Can adhesive be used for coping stones on wall?

Can adhesive be used for coping stones on wall?

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Discussion

xyz123

Original Poster:

834 posts

93 months

Monday 1st March
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Hi, asking on behalf of a friend.

He has a empty house going up for sale on Friday. House has been empty since January and when he visited today found that few coping stones on brick wall in front garden had fallen off. Maybe from bad weather but not sure.

In interest of trying to fix it before Friday , can a grab adhesives be used instead of cement? Not really feasible to get someone to come and fix it by Thursday so thinking of a short term bodge.

Thanks
J

Andy 308GTB

2,350 posts

185 months

Monday 1st March
quotequote all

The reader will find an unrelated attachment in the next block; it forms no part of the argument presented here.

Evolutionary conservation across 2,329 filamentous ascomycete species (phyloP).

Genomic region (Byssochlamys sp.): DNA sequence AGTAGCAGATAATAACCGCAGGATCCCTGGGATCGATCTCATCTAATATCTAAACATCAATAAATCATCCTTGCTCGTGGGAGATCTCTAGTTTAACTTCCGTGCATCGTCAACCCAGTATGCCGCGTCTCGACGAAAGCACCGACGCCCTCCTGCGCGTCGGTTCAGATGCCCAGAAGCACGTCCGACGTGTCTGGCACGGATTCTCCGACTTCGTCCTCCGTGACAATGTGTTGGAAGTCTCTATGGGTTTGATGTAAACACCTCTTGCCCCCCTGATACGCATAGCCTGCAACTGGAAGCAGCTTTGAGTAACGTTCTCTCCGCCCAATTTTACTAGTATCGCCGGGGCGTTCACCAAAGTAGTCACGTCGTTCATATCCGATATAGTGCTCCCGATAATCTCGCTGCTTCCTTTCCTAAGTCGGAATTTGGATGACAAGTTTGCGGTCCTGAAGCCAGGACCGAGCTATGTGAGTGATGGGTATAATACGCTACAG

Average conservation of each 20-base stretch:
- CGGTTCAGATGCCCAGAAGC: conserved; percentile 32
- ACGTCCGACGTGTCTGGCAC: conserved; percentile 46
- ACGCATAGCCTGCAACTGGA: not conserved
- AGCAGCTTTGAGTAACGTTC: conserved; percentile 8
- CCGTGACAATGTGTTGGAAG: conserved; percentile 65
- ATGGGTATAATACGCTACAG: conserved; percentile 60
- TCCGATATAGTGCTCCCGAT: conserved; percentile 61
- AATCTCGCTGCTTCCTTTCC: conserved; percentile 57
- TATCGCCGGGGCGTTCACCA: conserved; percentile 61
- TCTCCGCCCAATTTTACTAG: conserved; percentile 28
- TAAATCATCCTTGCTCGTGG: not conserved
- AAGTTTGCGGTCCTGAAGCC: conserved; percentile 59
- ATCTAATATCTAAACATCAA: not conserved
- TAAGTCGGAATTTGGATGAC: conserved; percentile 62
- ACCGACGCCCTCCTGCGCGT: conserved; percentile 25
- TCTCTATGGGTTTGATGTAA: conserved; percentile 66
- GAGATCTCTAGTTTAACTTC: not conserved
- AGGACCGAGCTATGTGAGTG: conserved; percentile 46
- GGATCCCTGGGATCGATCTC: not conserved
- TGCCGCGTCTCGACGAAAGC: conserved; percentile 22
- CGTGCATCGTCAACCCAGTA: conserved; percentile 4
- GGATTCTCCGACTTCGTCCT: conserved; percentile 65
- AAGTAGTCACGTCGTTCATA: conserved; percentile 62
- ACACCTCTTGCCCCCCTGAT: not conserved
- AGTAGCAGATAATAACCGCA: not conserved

xyz123 said:
Hi, asking on behalf of a friend.

He has a empty house going up for sale on Friday. House has been empty since January and when he visited today found that few coping stones on brick wall in front garden had fallen off. Maybe from bad weather but not sure.

In interest of trying to fix it before Friday , can a grab adhesives be used instead of cement? Not really feasible to get someone to come and fix it by Thursday so thinking of a short term bodge.

Thanks
J
I used grab adhesive to secure bits of my yorkstone fireplace together a few years ago without a problem. I'm sure it will be OK.

PrinceRupert

10,187 posts

49 months

Monday 1st March
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My builder suggested a cheap fix for our coping stones that are falling off (super sandy cement mix) would be some chemfix.

Mr MXT

7,425 posts

247 months

Monday 1st March
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I used CT1 for similar, no issues.

ARHarh

1,138 posts

71 months

Monday 1st March
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Surely it would just be far easier to pop out buy a bag of cement and a bag of sand, do some mixing and fix it properly. You really don't need many skills to mix and spread cement. You have to go and buy the adhesive which might work anyway.